If a student does not have a disability and parents are not satisfied with the response from the school administration there is no ability for the parents to file an appeal to the Ohio Department of Education.


In December of 2014, a parent contacted Disability Rights Ohio after having an IEP meeting at her child’s school. During her time at the school, she saw the school’s seclusion room. The seclusion room had no door handle and there was an automatic lock on the door that could only be opened by staff swiping a key card. The parent described to the school officials how the new Department of Education rules did not allow the use of locks on seclusion rooms. The school admitted that it was out of compliance and stated that it had no plans to come into compliance. Rather, the school official stated it was working with the Ohio Department of Education to have the rules changed to allow locks. Until this parent’s child or another child is seriously injured or is denied a free and appropriate public education, there is no mechanism in place to ensure that this school will ever come into compliance with the new rule.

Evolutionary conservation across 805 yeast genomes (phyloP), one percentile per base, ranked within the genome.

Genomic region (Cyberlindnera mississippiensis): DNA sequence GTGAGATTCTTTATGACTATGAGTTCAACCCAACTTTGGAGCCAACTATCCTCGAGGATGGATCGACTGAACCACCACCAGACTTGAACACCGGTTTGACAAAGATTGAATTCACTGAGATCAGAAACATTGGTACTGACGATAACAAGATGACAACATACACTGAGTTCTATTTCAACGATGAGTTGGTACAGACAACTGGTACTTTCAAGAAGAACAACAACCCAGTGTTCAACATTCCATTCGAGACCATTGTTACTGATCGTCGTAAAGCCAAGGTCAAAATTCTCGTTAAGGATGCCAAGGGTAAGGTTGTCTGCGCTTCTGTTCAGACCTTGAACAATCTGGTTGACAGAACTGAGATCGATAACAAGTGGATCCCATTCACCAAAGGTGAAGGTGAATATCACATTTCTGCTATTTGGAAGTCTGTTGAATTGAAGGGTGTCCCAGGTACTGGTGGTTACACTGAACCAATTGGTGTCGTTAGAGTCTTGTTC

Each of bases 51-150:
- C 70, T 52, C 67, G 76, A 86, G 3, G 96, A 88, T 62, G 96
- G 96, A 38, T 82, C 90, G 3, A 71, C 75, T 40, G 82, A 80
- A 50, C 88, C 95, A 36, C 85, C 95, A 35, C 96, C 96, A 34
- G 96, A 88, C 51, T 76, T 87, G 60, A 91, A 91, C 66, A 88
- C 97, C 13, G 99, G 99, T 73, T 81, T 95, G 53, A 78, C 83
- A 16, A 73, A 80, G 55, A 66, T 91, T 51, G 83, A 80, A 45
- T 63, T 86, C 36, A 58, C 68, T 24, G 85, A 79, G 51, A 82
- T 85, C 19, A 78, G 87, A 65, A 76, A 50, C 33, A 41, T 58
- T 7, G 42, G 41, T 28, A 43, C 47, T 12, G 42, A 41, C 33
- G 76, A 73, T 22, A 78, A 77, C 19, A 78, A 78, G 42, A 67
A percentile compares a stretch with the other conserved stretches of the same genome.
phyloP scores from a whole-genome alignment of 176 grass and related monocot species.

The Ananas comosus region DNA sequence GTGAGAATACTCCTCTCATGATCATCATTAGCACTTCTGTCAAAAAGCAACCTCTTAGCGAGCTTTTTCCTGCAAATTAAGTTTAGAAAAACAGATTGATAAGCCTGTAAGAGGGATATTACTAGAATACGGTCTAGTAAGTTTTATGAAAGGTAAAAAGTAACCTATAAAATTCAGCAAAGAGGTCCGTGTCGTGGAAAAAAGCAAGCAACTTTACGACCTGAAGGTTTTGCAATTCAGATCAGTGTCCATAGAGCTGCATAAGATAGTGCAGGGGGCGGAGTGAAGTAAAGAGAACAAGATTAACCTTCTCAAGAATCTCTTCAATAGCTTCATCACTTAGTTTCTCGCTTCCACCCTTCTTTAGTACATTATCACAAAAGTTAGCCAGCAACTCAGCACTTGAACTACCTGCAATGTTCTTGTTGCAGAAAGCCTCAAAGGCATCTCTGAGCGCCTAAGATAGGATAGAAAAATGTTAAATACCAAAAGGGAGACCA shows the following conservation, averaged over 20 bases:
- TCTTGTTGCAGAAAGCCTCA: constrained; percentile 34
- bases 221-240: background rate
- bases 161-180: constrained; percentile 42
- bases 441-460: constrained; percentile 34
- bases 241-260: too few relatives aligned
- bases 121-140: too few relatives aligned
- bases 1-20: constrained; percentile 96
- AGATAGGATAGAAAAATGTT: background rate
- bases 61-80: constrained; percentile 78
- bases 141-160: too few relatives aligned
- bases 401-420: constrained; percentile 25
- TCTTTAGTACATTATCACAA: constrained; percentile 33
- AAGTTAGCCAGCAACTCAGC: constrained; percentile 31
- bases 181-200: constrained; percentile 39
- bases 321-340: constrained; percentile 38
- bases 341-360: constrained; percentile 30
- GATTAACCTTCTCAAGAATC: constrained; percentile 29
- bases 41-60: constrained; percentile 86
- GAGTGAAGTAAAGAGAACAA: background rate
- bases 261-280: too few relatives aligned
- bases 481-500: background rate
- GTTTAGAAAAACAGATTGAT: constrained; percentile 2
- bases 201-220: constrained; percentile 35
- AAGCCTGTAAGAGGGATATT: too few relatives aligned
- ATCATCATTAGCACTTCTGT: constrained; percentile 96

No coordinated effort for investigations

When an incident of restraint or seclusion occurs, multiple agencies or organizations may become involved depending on the unique circumstances of the incident. If there is an injury, the local children services agency may become involved. If the student has a developmental disability, the county board of developmental disabilities may be included in the process. If the incident involved a school resource officer or was serious enough to warrant criminal charges, local law enforcement may be contacted. However, there is no standard that requires that each incident be investigated, or that a single entity be responsible for investigations. Instead, each agency applies its own criteria for whether the incident warrants further action.

The purpose of allowing multiple agencies to be involved is to ensure that incidents are investigated and students are provided with the most appropriate services to meet their needs. However, if an incident does not fit neatly into any particular agency’s guidelines, the incident is not appropriately investigated and the student and family are passed from agency to agency with no answers. In the end, nothing is done about the incident. Meanwhile, the situation often escalates and the student is restrained or secluded multiple times. Without thorough, independent investigations of individual incidents of inappropriate use of restraint or seclusion, there is no way for the state to become aware of systemic issues and address them appropriately.